Monday, October 06, 2008

Green Manhattan

A very funny—while completely serious—article from the New Geographic about growing crops in Manhattan high rises.

An excerpt.

“In the Seventies, thanks to environmentalism, grand engineering projects fell out of favor. E. F. Schumacher and J. R. Tolkien were the new gods. Skyscrapers and dams were passé. Utopia was a sod-roofed hobbit hole designed by Amory Lovins. But human fascination with large-scale projects could not be satisfied by designing high-tech composting bins in the backyard. So now we have the arrival of something new: It’s the gee-whiz engineering boondoggle of yesteryear resurrected with a thin veneer of greenwash turning it into... Call it a greendoggle.

“Inside a high-rise was that farm
Ee-yi ee-yi O

“Scientific American, a once-sober magazine that seems to be going down-market along with National Geographic, has just published its own flashy Earth 3.0 issue, with stories like “MisLEEDING? When Green Architecture isn’t Green” and “China’s Eco-City.” On page 74 you will find “GROWING VERTICAL”: Cultivating crops in downtown skyscrapers might save bushels of energy and provide city dwellers with distinctively fresh food.” The hero of the article is Dickson Despommier, a microbiologist at Columbia University, who proposes growing food downtown in glass-walled buildings.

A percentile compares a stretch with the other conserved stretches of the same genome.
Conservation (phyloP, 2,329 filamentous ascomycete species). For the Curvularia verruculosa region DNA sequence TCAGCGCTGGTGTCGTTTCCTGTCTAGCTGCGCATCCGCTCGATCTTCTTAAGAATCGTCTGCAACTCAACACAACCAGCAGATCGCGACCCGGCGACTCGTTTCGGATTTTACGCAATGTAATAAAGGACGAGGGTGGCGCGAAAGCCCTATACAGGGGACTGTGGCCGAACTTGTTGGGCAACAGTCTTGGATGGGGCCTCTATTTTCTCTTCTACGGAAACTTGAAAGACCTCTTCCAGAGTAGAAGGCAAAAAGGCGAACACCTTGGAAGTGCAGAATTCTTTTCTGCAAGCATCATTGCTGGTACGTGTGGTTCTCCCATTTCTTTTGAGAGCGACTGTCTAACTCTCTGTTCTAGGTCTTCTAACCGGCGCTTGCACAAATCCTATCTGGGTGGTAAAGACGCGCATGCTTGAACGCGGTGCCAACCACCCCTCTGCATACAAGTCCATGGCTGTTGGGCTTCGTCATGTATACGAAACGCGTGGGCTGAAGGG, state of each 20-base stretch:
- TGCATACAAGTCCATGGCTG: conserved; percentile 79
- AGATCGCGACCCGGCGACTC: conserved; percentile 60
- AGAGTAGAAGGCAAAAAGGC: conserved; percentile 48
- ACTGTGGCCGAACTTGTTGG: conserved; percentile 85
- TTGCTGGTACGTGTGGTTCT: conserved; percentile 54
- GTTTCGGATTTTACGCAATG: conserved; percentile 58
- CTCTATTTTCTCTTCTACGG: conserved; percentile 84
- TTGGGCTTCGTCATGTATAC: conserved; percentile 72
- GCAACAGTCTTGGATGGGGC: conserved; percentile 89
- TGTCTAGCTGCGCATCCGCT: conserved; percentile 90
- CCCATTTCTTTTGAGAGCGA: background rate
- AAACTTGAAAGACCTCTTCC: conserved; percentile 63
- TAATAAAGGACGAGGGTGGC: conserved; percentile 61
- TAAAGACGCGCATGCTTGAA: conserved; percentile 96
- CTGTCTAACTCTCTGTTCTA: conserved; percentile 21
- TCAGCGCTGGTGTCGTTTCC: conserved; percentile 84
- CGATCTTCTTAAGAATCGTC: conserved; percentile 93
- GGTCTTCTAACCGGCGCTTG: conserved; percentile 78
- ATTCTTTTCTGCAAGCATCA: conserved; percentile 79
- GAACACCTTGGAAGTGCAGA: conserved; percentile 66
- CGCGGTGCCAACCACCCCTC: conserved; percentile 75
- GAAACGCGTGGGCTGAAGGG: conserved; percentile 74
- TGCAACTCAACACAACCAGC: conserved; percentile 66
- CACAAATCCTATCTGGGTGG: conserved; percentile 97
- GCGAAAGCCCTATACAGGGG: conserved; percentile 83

“Scientific American, of course, gushes over the idea as a way to plan “more sustainable cities,“ sustainability being the ultimate planning buzzword of the moment. A brief internet search reveals widespread discussion of vertical farming—not only Professor Despommier’s vertical farms and feedlots, but proposals for raising produce on green roofs downtown.

“At first sight, the idea seems plausible. True, vertical farming would be a non-starter if urban rents were higher than rural rents. But we all know that land is just as cheap in downtown Manhattan as it is in rural Nebraska, right? One wonders, though, why farming moved off the island a more than a century ago.

“Professor Despommier claims that food grown indoors would be pesticide-free, unlike that dirty outdoor produce. Once again, totally plausible. Big American cities are as free of rats and roaches as Ireland is of snakes. The Museum of Natural History has a glass case containing the last rat found in New York City, way back before World War I. (Just don’t look down at the tracks when you are waiting for a subway).”